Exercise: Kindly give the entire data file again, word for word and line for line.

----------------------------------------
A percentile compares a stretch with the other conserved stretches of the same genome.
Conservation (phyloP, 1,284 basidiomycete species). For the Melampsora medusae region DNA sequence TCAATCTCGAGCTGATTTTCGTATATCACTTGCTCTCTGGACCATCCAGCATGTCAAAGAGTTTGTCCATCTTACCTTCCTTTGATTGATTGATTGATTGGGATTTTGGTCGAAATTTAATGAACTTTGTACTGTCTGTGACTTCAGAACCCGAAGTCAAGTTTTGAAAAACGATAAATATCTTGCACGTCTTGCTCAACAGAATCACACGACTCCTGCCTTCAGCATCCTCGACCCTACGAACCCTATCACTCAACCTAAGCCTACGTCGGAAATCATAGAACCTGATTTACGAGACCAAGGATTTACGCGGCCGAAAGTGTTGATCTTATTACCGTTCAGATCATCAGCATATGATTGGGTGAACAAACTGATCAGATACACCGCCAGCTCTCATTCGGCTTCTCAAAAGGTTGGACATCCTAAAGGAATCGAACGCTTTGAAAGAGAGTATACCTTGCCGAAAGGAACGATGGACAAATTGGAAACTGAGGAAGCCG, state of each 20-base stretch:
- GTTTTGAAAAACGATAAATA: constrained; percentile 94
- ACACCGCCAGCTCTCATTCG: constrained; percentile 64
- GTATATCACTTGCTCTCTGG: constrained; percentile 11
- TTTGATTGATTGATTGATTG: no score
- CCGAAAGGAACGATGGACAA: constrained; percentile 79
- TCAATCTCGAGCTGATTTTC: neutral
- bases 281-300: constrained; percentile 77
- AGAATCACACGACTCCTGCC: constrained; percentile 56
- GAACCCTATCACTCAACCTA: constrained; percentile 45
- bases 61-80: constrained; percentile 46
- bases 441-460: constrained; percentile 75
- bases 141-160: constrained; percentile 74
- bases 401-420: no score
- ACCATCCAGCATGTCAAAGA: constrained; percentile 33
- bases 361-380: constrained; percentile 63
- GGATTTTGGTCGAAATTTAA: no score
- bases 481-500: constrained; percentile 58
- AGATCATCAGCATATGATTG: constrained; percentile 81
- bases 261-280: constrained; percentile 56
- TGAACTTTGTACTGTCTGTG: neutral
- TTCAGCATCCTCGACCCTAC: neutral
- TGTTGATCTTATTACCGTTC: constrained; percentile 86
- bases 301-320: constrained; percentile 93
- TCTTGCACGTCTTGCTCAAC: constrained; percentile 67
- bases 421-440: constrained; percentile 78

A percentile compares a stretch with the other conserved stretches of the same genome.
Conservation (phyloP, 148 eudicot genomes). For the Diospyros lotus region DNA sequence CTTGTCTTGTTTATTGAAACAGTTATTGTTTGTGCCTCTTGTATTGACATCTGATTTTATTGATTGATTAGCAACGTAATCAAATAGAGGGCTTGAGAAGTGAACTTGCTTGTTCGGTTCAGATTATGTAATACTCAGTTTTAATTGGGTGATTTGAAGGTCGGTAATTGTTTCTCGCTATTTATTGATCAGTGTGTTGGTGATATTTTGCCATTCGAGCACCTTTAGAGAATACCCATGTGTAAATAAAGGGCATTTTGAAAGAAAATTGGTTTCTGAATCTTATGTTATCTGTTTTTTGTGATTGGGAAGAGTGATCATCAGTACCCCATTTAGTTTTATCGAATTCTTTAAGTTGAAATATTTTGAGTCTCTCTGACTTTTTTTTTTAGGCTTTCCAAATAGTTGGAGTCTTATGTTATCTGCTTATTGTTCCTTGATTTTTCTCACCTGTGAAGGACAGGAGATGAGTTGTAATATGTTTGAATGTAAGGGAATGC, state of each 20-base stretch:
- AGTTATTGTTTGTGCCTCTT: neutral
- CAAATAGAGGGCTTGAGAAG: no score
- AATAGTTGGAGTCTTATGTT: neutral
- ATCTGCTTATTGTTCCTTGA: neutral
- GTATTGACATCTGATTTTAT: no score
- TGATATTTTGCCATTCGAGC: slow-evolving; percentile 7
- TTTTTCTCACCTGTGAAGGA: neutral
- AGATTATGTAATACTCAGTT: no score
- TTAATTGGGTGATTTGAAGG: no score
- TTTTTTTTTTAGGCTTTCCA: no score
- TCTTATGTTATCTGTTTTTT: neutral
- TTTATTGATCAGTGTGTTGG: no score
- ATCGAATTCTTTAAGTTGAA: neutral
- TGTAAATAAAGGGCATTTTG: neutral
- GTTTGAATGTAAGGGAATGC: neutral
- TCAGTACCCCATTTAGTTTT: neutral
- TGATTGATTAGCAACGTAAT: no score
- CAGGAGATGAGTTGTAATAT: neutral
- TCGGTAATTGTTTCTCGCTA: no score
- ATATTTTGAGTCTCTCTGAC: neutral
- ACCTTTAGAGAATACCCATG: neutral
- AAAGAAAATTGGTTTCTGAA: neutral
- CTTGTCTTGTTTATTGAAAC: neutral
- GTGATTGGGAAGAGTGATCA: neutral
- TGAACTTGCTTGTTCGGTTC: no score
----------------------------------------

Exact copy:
A percentile compares a stretch with the other conserved stretches of the same genome.
Conservation (phyloP, 1,284 basidiomycete species). For the Melampsora medusae region DNA sequence TCAATCTCGAGCTGATTTTCGTATATCACTTGCTCTCTGGACCATCCAGCATGTCAAAGAGTTTGTCCATCTTACCTTCCTTTGATTGATTGATTGATTGGGATTTTGGTCGAAATTTAATGAACTTTGTACTGTCTGTGACTTCAGAACCCGAAGTCAAGTTTTGAAAAACGATAAATATCTTGCACGTCTTGCTCAACAGAATCACACGACTCCTGCCTTCAGCATCCTCGACCCTACGAACCCTATCACTCAACCTAAGCCTACGTCGGAAATCATAGAACCTGATTTACGAGACCAAGGATTTACGCGGCCGAAAGTGTTGATCTTATTACCGTTCAGATCATCAGCATATGATTGGGTGAACAAACTGATCAGATACACCGCCAGCTCTCATTCGGCTTCTCAAAAGGTTGGACATCCTAAAGGAATCGAACGCTTTGAAAGAGAGTATACCTTGCCGAAAGGAACGATGGACAAATTGGAAACTGAGGAAGCCG, state of each 20-base stretch:
- GTTTTGAAAAACGATAAATA: constrained; percentile 94
- ACACCGCCAGCTCTCATTCG: constrained; percentile 64
- GTATATCACTTGCTCTCTGG: constrained; percentile 11
- TTTGATTGATTGATTGATTG: no score
- CCGAAAGGAACGATGGACAA: constrained; percentile 79
- TCAATCTCGAGCTGATTTTC: neutral
- bases 281-300: constrained; percentile 77
- AGAATCACACGACTCCTGCC: constrained; percentile 56
- GAACCCTATCACTCAACCTA: constrained; percentile 45
- bases 61-80: constrained; percentile 46
- bases 441-460: constrained; percentile 75
- bases 141-160: constrained; percentile 74
- bases 401-420: no score
- ACCATCCAGCATGTCAAAGA: constrained; percentile 33
- bases 361-380: constrained; percentile 63
- GGATTTTGGTCGAAATTTAA: no score
- bases 481-500: constrained; percentile 58
- AGATCATCAGCATATGATTG: constrained; percentile 81
- bases 261-280: constrained; percentile 56
- TGAACTTTGTACTGTCTGTG: neutral
- TTCAGCATCCTCGACCCTAC: neutral
- TGTTGATCTTATTACCGTTC: constrained; percentile 86
- bases 301-320: constrained; percentile 93
- TCTTGCACGTCTTGCTCAAC: constrained; percentile 67
- bases 421-440: constrained; percentile 78

A percentile compares a stretch with the other conserved stretches of the same genome.
Conservation (phyloP, 148 eudicot genomes). For the Diospyros lotus region DNA sequence CTTGTCTTGTTTATTGAAACAGTTATTGTTTGTGCCTCTTGTATTGACATCTGATTTTATTGATTGATTAGCAACGTAATCAAATAGAGGGCTTGAGAAGTGAACTTGCTTGTTCGGTTCAGATTATGTAATACTCAGTTTTAATTGGGTGATTTGAAGGTCGGTAATTGTTTCTCGCTATTTATTGATCAGTGTGTTGGTGATATTTTGCCATTCGAGCACCTTTAGAGAATACCCATGTGTAAATAAAGGGCATTTTGAAAGAAAATTGGTTTCTGAATCTTATGTTATCTGTTTTTTGTGATTGGGAAGAGTGATCATCAGTACCCCATTTAGTTTTATCGAATTCTTTAAGTTGAAATATTTTGAGTCTCTCTGACTTTTTTTTTTAGGCTTTCCAAATAGTTGGAGTCTTATGTTATCTGCTTATTGTTCCTTGATTTTTCTCACCTGTGAAGGACAGGAGATGAGTTGTAATATGTTTGAATGTAAGGGAATGC, state of each 20-base stretch:
- AGTTATTGTTTGTGCCTCTT: neutral
- CAAATAGAGGGCTTGAGAAG: no score
- AATAGTTGGAGTCTTATGTT: neutral
- ATCTGCTTATTGTTCCTTGA: neutral
- GTATTGACATCTGATTTTAT: no score
- TGATATTTTGCCATTCGAGC: slow-evolving; percentile 7
- TTTTTCTCACCTGTGAAGGA: neutral
- AGATTATGTAATACTCAGTT: no score
- TTAATTGGGTGATTTGAAGG: no score
- TTTTTTTTTTAGGCTTTCCA: no score
- TCTTATGTTATCTGTTTTTT: neutral
- TTTATTGATCAGTGTGTTGG: no score
- ATCGAATTCTTTAAGTTGAA: neutral
- TGTAAATAAAGGGCATTTTG: neutral
- GTTTGAATGTAAGGGAATGC: neutral
- TCAGTACCCCATTTAGTTTT: neutral
- TGATTGATTAGCAACGTAAT: no score
- CAGGAGATGAGTTGTAATAT: neutral
- TCGGTAATTGTTTCTCGCTA: no score
- ATATTTTGAGTCTCTCTGAC: neutral
- ACCTTTAGAGAATACCCATG: neutral
- AAAGAAAATTGGTTTCTGAA: neutral
- CTTGTCTTGTTTATTGAAAC: neutral
- GTGATTGGGAAGAGTGATCA: neutral
- TGAACTTGCTTGTTCGGTTC: no score